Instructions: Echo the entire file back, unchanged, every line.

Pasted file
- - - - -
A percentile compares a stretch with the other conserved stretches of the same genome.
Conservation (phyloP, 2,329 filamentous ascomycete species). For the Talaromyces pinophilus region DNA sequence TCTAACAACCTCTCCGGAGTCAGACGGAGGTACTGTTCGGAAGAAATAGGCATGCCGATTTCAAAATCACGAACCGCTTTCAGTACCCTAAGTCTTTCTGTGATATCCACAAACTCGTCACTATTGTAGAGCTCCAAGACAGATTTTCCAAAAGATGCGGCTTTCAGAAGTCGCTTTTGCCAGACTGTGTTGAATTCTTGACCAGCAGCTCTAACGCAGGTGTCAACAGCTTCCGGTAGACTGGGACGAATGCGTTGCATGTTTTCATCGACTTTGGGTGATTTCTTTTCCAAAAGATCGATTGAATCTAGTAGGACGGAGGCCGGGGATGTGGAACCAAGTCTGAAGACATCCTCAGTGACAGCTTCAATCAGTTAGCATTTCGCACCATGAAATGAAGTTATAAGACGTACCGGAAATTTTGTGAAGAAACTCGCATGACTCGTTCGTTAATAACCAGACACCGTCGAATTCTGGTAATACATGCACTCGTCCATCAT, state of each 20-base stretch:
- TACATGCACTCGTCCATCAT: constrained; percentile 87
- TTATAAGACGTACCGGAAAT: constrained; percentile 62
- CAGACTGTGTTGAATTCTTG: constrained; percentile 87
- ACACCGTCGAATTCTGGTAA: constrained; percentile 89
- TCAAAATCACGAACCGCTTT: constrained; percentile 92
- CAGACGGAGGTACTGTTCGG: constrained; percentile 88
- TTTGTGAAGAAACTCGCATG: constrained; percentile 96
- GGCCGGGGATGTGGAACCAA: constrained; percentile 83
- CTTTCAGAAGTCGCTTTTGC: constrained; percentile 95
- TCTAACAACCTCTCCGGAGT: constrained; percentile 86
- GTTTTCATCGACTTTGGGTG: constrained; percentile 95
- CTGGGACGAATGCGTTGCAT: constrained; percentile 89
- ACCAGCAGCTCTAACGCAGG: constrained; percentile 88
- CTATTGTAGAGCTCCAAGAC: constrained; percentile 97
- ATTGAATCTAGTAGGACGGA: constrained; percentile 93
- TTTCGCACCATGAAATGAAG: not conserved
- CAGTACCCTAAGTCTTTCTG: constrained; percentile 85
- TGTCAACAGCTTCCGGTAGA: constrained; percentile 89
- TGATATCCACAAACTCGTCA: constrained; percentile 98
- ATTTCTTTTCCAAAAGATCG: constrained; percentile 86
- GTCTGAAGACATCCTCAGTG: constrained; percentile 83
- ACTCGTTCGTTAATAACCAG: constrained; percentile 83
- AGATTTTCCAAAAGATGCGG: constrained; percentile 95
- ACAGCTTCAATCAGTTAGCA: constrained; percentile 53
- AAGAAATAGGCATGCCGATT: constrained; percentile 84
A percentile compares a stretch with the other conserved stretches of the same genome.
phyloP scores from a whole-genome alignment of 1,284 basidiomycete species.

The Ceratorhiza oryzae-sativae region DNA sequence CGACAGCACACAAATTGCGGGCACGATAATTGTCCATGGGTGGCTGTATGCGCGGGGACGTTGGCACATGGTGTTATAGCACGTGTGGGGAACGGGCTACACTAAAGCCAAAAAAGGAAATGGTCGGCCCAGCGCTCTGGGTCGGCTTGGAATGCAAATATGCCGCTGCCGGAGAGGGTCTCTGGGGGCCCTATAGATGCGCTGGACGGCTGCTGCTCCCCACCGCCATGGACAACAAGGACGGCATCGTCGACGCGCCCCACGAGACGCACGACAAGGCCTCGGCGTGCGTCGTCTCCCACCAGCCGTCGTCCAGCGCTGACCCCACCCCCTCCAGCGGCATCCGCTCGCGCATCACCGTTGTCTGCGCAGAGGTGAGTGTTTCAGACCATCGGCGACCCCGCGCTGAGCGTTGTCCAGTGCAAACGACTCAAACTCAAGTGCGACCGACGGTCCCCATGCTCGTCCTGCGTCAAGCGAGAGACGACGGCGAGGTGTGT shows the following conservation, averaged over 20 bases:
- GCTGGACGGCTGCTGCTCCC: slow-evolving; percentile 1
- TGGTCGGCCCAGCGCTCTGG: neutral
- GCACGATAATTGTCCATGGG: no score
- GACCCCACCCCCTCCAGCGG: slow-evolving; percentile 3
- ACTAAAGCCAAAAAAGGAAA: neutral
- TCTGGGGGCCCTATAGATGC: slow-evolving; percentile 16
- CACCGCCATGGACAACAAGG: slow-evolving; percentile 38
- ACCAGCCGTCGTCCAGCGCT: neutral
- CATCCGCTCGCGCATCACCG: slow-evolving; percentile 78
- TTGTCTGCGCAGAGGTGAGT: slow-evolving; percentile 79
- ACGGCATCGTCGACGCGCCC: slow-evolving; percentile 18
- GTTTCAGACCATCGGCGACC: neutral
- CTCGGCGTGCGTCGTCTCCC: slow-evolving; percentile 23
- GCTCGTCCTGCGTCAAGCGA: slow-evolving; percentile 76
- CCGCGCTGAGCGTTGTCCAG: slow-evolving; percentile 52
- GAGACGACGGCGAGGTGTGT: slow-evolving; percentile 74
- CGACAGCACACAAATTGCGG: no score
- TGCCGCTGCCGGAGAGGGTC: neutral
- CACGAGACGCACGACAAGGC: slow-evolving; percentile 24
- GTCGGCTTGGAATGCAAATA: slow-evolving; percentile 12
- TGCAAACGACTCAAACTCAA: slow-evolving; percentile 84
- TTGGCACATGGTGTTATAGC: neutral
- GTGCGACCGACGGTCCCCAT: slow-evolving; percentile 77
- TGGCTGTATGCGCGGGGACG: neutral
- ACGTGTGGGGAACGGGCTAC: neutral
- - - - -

A percentile compares a stretch with the other conserved stretches of the same genome.
Conservation (phyloP, 2,329 filamentous ascomycete species). For the Talaromyces pinophilus region DNA sequence TCTAACAACCTCTCCGGAGTCAGACGGAGGTACTGTTCGGAAGAAATAGGCATGCCGATTTCAAAATCACGAACCGCTTTCAGTACCCTAAGTCTTTCTGTGATATCCACAAACTCGTCACTATTGTAGAGCTCCAAGACAGATTTTCCAAAAGATGCGGCTTTCAGAAGTCGCTTTTGCCAGACTGTGTTGAATTCTTGACCAGCAGCTCTAACGCAGGTGTCAACAGCTTCCGGTAGACTGGGACGAATGCGTTGCATGTTTTCATCGACTTTGGGTGATTTCTTTTCCAAAAGATCGATTGAATCTAGTAGGACGGAGGCCGGGGATGTGGAACCAAGTCTGAAGACATCCTCAGTGACAGCTTCAATCAGTTAGCATTTCGCACCATGAAATGAAGTTATAAGACGTACCGGAAATTTTGTGAAGAAACTCGCATGACTCGTTCGTTAATAACCAGACACCGTCGAATTCTGGTAATACATGCACTCGTCCATCAT, state of each 20-base stretch:
- TACATGCACTCGTCCATCAT: constrained; percentile 87
- TTATAAGACGTACCGGAAAT: constrained; percentile 62
- CAGACTGTGTTGAATTCTTG: constrained; percentile 87
- ACACCGTCGAATTCTGGTAA: constrained; percentile 89
- TCAAAATCACGAACCGCTTT: constrained; percentile 92
- CAGACGGAGGTACTGTTCGG: constrained; percentile 88
- TTTGTGAAGAAACTCGCATG: constrained; percentile 96
- GGCCGGGGATGTGGAACCAA: constrained; percentile 83
- CTTTCAGAAGTCGCTTTTGC: constrained; percentile 95
- TCTAACAACCTCTCCGGAGT: constrained; percentile 86
- GTTTTCATCGACTTTGGGTG: constrained; percentile 95
- CTGGGACGAATGCGTTGCAT: constrained; percentile 89
- ACCAGCAGCTCTAACGCAGG: constrained; percentile 88
- CTATTGTAGAGCTCCAAGAC: constrained; percentile 97
- ATTGAATCTAGTAGGACGGA: constrained; percentile 93
- TTTCGCACCATGAAATGAAG: not conserved
- CAGTACCCTAAGTCTTTCTG: constrained; percentile 85
- TGTCAACAGCTTCCGGTAGA: constrained; percentile 89
- TGATATCCACAAACTCGTCA: constrained; percentile 98
- ATTTCTTTTCCAAAAGATCG: constrained; percentile 86
- GTCTGAAGACATCCTCAGTG: constrained; percentile 83
- ACTCGTTCGTTAATAACCAG: constrained; percentile 83
- AGATTTTCCAAAAGATGCGG: constrained; percentile 95
- ACAGCTTCAATCAGTTAGCA: constrained; percentile 53
- AAGAAATAGGCATGCCGATT: constrained; percentile 84
A percentile compares a stretch with the other conserved stretches of the same genome.
phyloP scores from a whole-genome alignment of 1,284 basidiomycete species.

The Ceratorhiza oryzae-sativae region DNA sequence CGACAGCACACAAATTGCGGGCACGATAATTGTCCATGGGTGGCTGTATGCGCGGGGACGTTGGCACATGGTGTTATAGCACGTGTGGGGAACGGGCTACACTAAAGCCAAAAAAGGAAATGGTCGGCCCAGCGCTCTGGGTCGGCTTGGAATGCAAATATGCCGCTGCCGGAGAGGGTCTCTGGGGGCCCTATAGATGCGCTGGACGGCTGCTGCTCCCCACCGCCATGGACAACAAGGACGGCATCGTCGACGCGCCCCACGAGACGCACGACAAGGCCTCGGCGTGCGTCGTCTCCCACCAGCCGTCGTCCAGCGCTGACCCCACCCCCTCCAGCGGCATCCGCTCGCGCATCACCGTTGTCTGCGCAGAGGTGAGTGTTTCAGACCATCGGCGACCCCGCGCTGAGCGTTGTCCAGTGCAAACGACTCAAACTCAAGTGCGACCGACGGTCCCCATGCTCGTCCTGCGTCAAGCGAGAGACGACGGCGAGGTGTGT shows the following conservation, averaged over 20 bases:
- GCTGGACGGCTGCTGCTCCC: slow-evolving; percentile 1
- TGGTCGGCCCAGCGCTCTGG: neutral
- GCACGATAATTGTCCATGGG: no score
- GACCCCACCCCCTCCAGCGG: slow-evolving; percentile 3
- ACTAAAGCCAAAAAAGGAAA: neutral
- TCTGGGGGCCCTATAGATGC: slow-evolving; percentile 16
- CACCGCCATGGACAACAAGG: slow-evolving; percentile 38
- ACCAGCCGTCGTCCAGCGCT: neutral
- CATCCGCTCGCGCATCACCG: slow-evolving; percentile 78
- TTGTCTGCGCAGAGGTGAGT: slow-evolving; percentile 79
- ACGGCATCGTCGACGCGCCC: slow-evolving; percentile 18
- GTTTCAGACCATCGGCGACC: neutral
- CTCGGCGTGCGTCGTCTCCC: slow-evolving; percentile 23
- GCTCGTCCTGCGTCAAGCGA: slow-evolving; percentile 76
- CCGCGCTGAGCGTTGTCCAG: slow-evolving; percentile 52
- GAGACGACGGCGAGGTGTGT: slow-evolving; percentile 74
- CGACAGCACACAAATTGCGG: no score
- TGCCGCTGCCGGAGAGGGTC: neutral
- CACGAGACGCACGACAAGGC: slow-evolving; percentile 24
- GTCGGCTTGGAATGCAAATA: slow-evolving; percentile 12
- TGCAAACGACTCAAACTCAA: slow-evolving; percentile 84
- TTGGCACATGGTGTTATAGC: neutral
- GTGCGACCGACGGTCCCCAT: slow-evolving; percentile 77
- TGGCTGTATGCGCGGGGACG: neutral
- ACGTGTGGGGAACGGGCTAC: neutral